Arts & Culture
Jews Watching TV: Pilots, More Like Mild-Lots
How great is it that TV is back, you guys? Like super great, right? Right! I cried TWICE last night apropos of nothing—I just missed these silly guys. Read More
How great is it that TV is back, you guys? Like super great, right? Right! I cried TWICE last night apropos of nothing—I just missed these silly guys. Oh, how I missed Abed’s expressionless face, which alone carried Community’s C story last night. Or Andy’s trademark confused…confused…confused, and then excited like a giant puppy, who wants to throw Pepto at the wall, face. Forget if the episodes were good or bad or weird (they were mostly B+’s), I simply could’ve watched cutaway reaction shots from 8:00 to 9:30PM last night and been happy. And now there are all these new shows to add to those old shows, and they have their own funny faces to cutaway to, like Maya Rudolph’s and Garret Morris’s and Joe Lo Truglio’s. Which is why it’s too bad they made us watch their pilots.
Pilots are dumb. More specifically, they’re a dumb way to try to hook viewers. A comedy pilot must introduce all the shows major players, it tone, and the scenario that sets the plot in motion*. Also it’s supposed to be funny. All the pilots that have premiered this season suffered to squeeze enough jokes through its pounds of exposition. For example, Up All Night’s pilot ran through a truckload of plot points that normally would be episode-length, and almost got crush under the weight of it. This Wednesday’s episode appropriately stuck with one situation, and though it wasn’t perfect (they still haven’t figured out how to justify the screen time and second billing of Maya Rudolph and her character), it was tons more enjoyable and definitely more funny**.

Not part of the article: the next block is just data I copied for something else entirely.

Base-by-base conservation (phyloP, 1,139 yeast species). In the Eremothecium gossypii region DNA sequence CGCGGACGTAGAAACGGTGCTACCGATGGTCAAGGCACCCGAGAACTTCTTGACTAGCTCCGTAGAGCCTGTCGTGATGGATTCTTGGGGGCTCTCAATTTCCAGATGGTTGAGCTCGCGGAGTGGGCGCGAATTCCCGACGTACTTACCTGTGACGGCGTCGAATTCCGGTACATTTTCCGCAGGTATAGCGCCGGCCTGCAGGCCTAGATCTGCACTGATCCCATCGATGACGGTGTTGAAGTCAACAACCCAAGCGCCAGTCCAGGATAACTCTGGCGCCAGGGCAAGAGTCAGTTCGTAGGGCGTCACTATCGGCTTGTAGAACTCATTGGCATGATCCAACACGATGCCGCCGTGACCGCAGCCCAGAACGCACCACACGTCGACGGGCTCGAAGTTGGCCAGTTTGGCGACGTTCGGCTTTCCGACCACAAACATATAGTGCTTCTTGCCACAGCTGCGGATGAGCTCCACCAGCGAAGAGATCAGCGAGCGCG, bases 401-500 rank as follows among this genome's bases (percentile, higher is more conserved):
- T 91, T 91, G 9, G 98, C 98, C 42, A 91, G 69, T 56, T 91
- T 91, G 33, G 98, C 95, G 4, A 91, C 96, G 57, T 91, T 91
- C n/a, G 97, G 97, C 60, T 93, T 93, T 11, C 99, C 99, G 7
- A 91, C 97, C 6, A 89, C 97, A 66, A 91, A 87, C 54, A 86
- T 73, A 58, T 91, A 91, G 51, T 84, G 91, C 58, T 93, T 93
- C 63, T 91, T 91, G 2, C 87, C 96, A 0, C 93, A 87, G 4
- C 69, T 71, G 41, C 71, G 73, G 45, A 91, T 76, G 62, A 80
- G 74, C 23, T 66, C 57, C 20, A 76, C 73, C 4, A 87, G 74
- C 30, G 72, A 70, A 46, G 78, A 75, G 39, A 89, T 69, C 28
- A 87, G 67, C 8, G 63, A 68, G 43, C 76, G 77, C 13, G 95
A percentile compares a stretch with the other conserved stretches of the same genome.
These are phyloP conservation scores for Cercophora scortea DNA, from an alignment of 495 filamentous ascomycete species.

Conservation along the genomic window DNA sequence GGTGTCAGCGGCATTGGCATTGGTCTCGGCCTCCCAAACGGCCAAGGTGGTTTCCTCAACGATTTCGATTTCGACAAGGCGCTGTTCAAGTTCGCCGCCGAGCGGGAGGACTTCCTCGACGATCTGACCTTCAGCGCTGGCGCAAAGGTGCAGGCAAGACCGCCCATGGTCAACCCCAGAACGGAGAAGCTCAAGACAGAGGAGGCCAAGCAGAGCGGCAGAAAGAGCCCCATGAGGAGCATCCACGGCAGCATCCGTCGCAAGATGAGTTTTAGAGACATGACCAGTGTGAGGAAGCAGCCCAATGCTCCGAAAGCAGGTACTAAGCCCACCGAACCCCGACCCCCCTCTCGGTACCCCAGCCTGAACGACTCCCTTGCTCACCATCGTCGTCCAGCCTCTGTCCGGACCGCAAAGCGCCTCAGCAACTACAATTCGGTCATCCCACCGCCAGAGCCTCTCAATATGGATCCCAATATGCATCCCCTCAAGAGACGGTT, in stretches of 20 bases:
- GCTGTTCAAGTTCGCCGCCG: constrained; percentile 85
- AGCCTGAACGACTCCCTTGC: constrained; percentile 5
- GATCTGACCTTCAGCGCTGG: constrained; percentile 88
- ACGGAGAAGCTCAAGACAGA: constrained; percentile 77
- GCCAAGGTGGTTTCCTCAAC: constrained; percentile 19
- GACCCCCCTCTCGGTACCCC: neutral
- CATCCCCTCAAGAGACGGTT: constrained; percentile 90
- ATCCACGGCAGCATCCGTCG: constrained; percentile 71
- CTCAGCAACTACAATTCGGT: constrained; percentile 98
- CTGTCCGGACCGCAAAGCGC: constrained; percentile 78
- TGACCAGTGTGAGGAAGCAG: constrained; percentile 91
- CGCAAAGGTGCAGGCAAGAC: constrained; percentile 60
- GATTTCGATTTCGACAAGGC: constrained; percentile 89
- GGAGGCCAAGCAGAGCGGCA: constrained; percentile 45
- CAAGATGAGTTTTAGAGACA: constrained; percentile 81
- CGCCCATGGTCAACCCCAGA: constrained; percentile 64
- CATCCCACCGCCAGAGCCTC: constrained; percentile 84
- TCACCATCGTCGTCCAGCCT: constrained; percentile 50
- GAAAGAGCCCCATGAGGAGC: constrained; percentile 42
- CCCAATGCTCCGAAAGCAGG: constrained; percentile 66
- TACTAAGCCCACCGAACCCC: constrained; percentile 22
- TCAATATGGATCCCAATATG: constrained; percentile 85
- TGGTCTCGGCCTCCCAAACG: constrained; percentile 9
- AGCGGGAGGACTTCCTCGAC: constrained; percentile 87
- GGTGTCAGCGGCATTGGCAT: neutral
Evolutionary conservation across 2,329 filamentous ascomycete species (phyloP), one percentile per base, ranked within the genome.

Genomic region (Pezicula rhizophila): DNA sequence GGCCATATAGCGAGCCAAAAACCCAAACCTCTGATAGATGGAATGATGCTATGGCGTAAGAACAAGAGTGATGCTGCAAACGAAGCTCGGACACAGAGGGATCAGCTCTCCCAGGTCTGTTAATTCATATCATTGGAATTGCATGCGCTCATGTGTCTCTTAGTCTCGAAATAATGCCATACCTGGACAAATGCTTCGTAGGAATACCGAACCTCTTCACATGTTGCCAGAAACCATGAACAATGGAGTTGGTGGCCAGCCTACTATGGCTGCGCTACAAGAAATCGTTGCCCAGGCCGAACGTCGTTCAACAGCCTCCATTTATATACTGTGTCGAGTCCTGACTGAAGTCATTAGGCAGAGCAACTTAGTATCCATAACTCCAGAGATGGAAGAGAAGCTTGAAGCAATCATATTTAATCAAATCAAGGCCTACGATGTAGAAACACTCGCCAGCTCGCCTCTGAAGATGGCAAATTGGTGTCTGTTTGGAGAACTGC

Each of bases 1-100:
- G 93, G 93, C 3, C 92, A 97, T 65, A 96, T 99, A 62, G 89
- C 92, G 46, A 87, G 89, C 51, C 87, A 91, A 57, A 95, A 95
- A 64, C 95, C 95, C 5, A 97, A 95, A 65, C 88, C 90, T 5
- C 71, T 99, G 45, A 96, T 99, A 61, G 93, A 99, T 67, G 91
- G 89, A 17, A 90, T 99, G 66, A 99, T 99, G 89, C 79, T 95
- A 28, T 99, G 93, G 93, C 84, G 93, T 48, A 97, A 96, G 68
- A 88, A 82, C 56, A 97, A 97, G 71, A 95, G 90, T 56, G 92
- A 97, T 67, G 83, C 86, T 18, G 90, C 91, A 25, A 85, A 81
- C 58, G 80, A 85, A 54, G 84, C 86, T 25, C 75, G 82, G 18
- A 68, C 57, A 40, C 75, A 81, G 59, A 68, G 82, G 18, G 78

Backstories, like how the Up All Night’s Brinkleys responded to finding out they were pregnant or how The New Girl’s Jess found out her boyfriend cheated on her, won’t matter that much as the shows continue and becomes more purely episodic. Take Happy Endings (whose second season premiers next week), its pilot was so boring and trite that the show almost never recovered. It took awhile for people to check back in on it and realize how crazy funny and actually fresh it felt.